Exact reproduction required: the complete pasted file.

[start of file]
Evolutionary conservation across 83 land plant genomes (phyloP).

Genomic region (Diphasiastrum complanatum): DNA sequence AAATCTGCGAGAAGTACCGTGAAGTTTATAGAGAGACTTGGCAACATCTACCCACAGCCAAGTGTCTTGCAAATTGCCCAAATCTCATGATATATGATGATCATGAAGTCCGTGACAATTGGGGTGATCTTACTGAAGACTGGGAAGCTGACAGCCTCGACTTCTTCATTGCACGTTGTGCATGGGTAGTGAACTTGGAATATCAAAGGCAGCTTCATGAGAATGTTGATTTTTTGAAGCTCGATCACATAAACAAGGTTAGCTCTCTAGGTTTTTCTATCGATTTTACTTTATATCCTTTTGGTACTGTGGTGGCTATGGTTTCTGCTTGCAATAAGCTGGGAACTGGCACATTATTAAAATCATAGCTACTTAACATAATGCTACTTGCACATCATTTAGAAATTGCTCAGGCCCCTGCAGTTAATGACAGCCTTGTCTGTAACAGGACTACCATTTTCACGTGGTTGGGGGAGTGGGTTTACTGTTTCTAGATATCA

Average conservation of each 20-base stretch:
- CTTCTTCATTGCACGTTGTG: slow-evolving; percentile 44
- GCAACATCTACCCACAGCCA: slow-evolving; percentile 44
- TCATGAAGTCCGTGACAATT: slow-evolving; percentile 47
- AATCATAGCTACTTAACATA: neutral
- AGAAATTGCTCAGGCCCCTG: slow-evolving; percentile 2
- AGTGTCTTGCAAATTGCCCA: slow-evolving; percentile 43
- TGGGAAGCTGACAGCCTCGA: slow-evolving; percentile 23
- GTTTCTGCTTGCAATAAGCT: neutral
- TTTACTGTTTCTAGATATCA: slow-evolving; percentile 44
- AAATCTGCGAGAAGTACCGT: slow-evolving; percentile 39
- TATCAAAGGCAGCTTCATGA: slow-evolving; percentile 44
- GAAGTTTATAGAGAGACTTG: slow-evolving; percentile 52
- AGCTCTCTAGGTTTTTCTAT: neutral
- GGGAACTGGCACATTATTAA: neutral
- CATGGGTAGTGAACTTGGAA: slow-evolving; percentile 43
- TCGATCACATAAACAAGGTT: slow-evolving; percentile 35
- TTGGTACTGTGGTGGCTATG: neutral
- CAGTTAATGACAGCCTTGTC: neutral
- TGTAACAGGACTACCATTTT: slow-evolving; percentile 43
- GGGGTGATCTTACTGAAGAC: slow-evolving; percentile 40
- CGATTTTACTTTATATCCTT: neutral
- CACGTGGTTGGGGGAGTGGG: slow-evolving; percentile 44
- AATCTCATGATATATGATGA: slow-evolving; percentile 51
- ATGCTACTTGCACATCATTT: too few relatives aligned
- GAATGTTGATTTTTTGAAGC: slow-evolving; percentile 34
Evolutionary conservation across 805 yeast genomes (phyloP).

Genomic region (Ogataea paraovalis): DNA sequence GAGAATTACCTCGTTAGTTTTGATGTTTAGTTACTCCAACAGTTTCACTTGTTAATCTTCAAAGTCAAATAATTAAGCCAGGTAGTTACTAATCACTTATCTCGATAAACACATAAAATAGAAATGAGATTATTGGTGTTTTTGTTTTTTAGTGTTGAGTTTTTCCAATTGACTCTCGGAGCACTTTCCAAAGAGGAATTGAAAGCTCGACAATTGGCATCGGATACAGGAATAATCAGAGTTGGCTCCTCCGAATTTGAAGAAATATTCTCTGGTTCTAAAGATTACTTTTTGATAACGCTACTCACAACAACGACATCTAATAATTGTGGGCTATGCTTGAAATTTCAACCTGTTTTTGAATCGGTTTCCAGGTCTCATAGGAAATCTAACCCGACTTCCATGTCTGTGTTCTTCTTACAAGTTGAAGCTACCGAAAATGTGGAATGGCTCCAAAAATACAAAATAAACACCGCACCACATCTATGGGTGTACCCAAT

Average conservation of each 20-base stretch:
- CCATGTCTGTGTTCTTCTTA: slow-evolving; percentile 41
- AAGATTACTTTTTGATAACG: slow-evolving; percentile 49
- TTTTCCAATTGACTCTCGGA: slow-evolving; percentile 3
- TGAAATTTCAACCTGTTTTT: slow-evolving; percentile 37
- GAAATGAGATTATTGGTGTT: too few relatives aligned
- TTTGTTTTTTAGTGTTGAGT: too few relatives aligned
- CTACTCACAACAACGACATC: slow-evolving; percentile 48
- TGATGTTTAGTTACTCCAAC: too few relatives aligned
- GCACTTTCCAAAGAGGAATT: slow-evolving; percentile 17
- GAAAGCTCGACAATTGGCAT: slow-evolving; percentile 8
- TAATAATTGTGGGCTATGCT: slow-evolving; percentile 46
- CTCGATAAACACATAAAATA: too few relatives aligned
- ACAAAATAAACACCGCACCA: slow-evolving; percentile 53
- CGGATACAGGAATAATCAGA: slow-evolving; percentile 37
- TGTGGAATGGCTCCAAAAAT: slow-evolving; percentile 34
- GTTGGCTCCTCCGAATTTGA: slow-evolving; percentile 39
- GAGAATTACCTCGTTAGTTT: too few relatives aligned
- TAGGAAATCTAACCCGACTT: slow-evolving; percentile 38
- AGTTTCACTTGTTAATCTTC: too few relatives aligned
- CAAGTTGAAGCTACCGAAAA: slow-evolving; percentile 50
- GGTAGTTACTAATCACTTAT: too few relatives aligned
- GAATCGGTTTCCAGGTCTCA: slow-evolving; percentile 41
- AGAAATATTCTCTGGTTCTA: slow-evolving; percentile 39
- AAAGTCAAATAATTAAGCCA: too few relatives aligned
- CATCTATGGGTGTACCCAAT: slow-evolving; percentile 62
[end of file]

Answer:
Evolutionary conservation across 83 land plant genomes (phyloP).

Genomic region (Diphasiastrum complanatum): DNA sequence AAATCTGCGAGAAGTACCGTGAAGTTTATAGAGAGACTTGGCAACATCTACCCACAGCCAAGTGTCTTGCAAATTGCCCAAATCTCATGATATATGATGATCATGAAGTCCGTGACAATTGGGGTGATCTTACTGAAGACTGGGAAGCTGACAGCCTCGACTTCTTCATTGCACGTTGTGCATGGGTAGTGAACTTGGAATATCAAAGGCAGCTTCATGAGAATGTTGATTTTTTGAAGCTCGATCACATAAACAAGGTTAGCTCTCTAGGTTTTTCTATCGATTTTACTTTATATCCTTTTGGTACTGTGGTGGCTATGGTTTCTGCTTGCAATAAGCTGGGAACTGGCACATTATTAAAATCATAGCTACTTAACATAATGCTACTTGCACATCATTTAGAAATTGCTCAGGCCCCTGCAGTTAATGACAGCCTTGTCTGTAACAGGACTACCATTTTCACGTGGTTGGGGGAGTGGGTTTACTGTTTCTAGATATCA

Average conservation of each 20-base stretch:
- CTTCTTCATTGCACGTTGTG: slow-evolving; percentile 44
- GCAACATCTACCCACAGCCA: slow-evolving; percentile 44
- TCATGAAGTCCGTGACAATT: slow-evolving; percentile 47
- AATCATAGCTACTTAACATA: neutral
- AGAAATTGCTCAGGCCCCTG: slow-evolving; percentile 2
- AGTGTCTTGCAAATTGCCCA: slow-evolving; percentile 43
- TGGGAAGCTGACAGCCTCGA: slow-evolving; percentile 23
- GTTTCTGCTTGCAATAAGCT: neutral
- TTTACTGTTTCTAGATATCA: slow-evolving; percentile 44
- AAATCTGCGAGAAGTACCGT: slow-evolving; percentile 39
- TATCAAAGGCAGCTTCATGA: slow-evolving; percentile 44
- GAAGTTTATAGAGAGACTTG: slow-evolving; percentile 52
- AGCTCTCTAGGTTTTTCTAT: neutral
- GGGAACTGGCACATTATTAA: neutral
- CATGGGTAGTGAACTTGGAA: slow-evolving; percentile 43
- TCGATCACATAAACAAGGTT: slow-evolving; percentile 35
- TTGGTACTGTGGTGGCTATG: neutral
- CAGTTAATGACAGCCTTGTC: neutral
- TGTAACAGGACTACCATTTT: slow-evolving; percentile 43
- GGGGTGATCTTACTGAAGAC: slow-evolving; percentile 40
- CGATTTTACTTTATATCCTT: neutral
- CACGTGGTTGGGGGAGTGGG: slow-evolving; percentile 44
- AATCTCATGATATATGATGA: slow-evolving; percentile 51
- ATGCTACTTGCACATCATTT: too few relatives aligned
- GAATGTTGATTTTTTGAAGC: slow-evolving; percentile 34
Evolutionary conservation across 805 yeast genomes (phyloP).

Genomic region (Ogataea paraovalis): DNA sequence GAGAATTACCTCGTTAGTTTTGATGTTTAGTTACTCCAACAGTTTCACTTGTTAATCTTCAAAGTCAAATAATTAAGCCAGGTAGTTACTAATCACTTATCTCGATAAACACATAAAATAGAAATGAGATTATTGGTGTTTTTGTTTTTTAGTGTTGAGTTTTTCCAATTGACTCTCGGAGCACTTTCCAAAGAGGAATTGAAAGCTCGACAATTGGCATCGGATACAGGAATAATCAGAGTTGGCTCCTCCGAATTTGAAGAAATATTCTCTGGTTCTAAAGATTACTTTTTGATAACGCTACTCACAACAACGACATCTAATAATTGTGGGCTATGCTTGAAATTTCAACCTGTTTTTGAATCGGTTTCCAGGTCTCATAGGAAATCTAACCCGACTTCCATGTCTGTGTTCTTCTTACAAGTTGAAGCTACCGAAAATGTGGAATGGCTCCAAAAATACAAAATAAACACCGCACCACATCTATGGGTGTACCCAAT

Average conservation of each 20-base stretch:
- CCATGTCTGTGTTCTTCTTA: slow-evolving; percentile 41
- AAGATTACTTTTTGATAACG: slow-evolving; percentile 49
- TTTTCCAATTGACTCTCGGA: slow-evolving; percentile 3
- TGAAATTTCAACCTGTTTTT: slow-evolving; percentile 37
- GAAATGAGATTATTGGTGTT: too few relatives aligned
- TTTGTTTTTTAGTGTTGAGT: too few relatives aligned
- CTACTCACAACAACGACATC: slow-evolving; percentile 48
- TGATGTTTAGTTACTCCAAC: too few relatives aligned
- GCACTTTCCAAAGAGGAATT: slow-evolving; percentile 17
- GAAAGCTCGACAATTGGCAT: slow-evolving; percentile 8
- TAATAATTGTGGGCTATGCT: slow-evolving; percentile 46
- CTCGATAAACACATAAAATA: too few relatives aligned
- ACAAAATAAACACCGCACCA: slow-evolving; percentile 53
- CGGATACAGGAATAATCAGA: slow-evolving; percentile 37
- TGTGGAATGGCTCCAAAAAT: slow-evolving; percentile 34
- GTTGGCTCCTCCGAATTTGA: slow-evolving; percentile 39
- GAGAATTACCTCGTTAGTTT: too few relatives aligned
- TAGGAAATCTAACCCGACTT: slow-evolving; percentile 38
- AGTTTCACTTGTTAATCTTC: too few relatives aligned
- CAAGTTGAAGCTACCGAAAA: slow-evolving; percentile 50
- GGTAGTTACTAATCACTTAT: too few relatives aligned
- GAATCGGTTTCCAGGTCTCA: slow-evolving; percentile 41
- AGAAATATTCTCTGGTTCTA: slow-evolving; percentile 39
- AAAGTCAAATAATTAAGCCA: too few relatives aligned
- CATCTATGGGTGTACCCAAT: slow-evolving; percentile 62